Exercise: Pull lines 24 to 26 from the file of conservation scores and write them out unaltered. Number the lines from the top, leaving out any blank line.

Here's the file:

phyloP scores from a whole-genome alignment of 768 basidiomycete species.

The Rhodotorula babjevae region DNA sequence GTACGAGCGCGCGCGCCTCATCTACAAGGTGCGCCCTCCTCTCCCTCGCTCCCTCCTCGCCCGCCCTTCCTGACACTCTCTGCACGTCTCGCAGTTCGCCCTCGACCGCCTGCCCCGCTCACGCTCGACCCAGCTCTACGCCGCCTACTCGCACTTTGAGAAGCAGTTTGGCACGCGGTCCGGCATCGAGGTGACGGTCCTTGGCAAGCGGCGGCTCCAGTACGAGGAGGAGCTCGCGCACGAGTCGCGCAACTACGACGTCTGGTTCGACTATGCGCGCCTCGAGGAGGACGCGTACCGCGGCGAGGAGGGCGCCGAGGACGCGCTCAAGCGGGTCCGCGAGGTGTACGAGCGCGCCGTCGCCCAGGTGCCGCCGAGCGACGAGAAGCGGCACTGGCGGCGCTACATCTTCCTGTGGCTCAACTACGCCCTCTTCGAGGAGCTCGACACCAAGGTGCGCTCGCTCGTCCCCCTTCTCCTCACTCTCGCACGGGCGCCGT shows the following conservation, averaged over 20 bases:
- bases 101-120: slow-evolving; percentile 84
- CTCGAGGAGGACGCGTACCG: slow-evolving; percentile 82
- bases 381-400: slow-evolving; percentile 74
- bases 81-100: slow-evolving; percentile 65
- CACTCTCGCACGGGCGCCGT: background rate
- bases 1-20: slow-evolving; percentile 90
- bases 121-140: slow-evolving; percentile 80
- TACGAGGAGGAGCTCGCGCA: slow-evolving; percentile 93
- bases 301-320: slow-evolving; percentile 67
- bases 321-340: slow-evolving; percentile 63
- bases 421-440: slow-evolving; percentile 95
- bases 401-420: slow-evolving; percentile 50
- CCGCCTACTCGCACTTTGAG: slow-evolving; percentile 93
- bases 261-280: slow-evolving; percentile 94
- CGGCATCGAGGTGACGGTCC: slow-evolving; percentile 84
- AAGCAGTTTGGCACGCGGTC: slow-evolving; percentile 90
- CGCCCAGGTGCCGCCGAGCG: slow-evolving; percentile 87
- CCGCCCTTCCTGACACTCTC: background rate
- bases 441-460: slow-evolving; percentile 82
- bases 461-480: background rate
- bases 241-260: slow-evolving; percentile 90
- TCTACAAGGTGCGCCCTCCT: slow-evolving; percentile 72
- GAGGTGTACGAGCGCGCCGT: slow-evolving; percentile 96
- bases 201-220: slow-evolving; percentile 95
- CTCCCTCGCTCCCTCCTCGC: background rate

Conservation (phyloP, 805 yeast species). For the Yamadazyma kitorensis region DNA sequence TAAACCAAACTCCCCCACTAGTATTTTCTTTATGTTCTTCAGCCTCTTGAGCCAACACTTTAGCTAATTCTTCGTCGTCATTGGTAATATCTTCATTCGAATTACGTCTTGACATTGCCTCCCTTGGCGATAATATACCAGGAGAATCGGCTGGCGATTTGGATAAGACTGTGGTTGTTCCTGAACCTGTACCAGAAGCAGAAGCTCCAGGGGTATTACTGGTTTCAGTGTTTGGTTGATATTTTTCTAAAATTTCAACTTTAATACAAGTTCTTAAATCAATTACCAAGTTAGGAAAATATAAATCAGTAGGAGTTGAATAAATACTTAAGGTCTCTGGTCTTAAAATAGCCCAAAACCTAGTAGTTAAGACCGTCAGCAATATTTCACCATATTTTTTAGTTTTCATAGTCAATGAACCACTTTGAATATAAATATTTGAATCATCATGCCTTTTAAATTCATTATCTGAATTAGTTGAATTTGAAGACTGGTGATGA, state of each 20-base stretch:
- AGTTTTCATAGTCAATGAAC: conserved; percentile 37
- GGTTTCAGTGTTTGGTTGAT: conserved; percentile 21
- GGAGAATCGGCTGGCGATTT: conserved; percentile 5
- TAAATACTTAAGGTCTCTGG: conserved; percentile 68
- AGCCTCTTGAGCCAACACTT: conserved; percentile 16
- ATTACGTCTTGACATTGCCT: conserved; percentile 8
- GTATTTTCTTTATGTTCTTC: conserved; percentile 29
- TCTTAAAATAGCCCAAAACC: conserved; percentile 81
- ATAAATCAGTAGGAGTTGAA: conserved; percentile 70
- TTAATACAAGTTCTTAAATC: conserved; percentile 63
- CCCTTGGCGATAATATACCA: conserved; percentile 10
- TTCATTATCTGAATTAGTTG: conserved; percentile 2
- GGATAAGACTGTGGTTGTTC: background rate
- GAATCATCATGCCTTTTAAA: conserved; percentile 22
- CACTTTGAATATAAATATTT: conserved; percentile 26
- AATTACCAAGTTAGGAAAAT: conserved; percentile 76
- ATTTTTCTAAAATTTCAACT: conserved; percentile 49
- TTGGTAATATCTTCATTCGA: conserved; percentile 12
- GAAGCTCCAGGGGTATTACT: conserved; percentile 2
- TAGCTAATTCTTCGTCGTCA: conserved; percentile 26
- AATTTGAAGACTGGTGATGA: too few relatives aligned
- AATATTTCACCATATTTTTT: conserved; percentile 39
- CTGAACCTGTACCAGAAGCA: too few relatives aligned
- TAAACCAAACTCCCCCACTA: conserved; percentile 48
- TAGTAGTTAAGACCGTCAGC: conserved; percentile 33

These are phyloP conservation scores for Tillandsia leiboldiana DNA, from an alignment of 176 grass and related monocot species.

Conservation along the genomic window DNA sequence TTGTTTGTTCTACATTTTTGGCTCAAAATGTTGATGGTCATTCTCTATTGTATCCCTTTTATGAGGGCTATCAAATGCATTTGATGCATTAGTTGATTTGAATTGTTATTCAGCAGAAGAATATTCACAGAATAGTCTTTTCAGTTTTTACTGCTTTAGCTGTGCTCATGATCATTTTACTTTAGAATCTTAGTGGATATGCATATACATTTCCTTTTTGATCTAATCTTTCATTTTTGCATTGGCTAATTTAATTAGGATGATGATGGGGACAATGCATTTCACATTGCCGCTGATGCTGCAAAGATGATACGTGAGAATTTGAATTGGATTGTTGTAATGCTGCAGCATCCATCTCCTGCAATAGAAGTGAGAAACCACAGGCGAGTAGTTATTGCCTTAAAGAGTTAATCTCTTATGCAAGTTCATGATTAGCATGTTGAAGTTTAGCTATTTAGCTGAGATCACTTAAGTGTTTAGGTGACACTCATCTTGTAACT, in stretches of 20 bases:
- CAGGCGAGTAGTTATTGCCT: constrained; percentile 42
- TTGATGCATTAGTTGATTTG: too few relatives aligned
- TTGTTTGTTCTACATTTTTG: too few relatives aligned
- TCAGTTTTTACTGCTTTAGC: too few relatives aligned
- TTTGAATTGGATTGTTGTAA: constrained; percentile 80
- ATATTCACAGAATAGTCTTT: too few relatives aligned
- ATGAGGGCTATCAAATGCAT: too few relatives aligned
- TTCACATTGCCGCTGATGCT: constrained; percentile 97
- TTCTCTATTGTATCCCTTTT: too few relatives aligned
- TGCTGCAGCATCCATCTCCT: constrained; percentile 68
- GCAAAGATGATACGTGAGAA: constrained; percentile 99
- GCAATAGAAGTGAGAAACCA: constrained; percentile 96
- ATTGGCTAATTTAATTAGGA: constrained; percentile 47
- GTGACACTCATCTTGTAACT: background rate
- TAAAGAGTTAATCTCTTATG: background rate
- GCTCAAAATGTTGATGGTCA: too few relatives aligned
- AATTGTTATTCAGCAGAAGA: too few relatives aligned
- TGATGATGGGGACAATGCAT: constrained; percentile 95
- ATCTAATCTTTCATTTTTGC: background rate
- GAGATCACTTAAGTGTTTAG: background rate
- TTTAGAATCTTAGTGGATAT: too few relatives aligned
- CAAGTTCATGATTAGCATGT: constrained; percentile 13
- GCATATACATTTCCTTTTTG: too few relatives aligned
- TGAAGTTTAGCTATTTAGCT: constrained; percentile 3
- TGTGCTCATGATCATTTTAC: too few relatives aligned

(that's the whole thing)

- TCTACAAGGTGCGCCCTCCT: slow-evolving; percentile 72
- GAGGTGTACGAGCGCGCCGT: slow-evolving; percentile 96
- bases 201-220: slow-evolving; percentile 95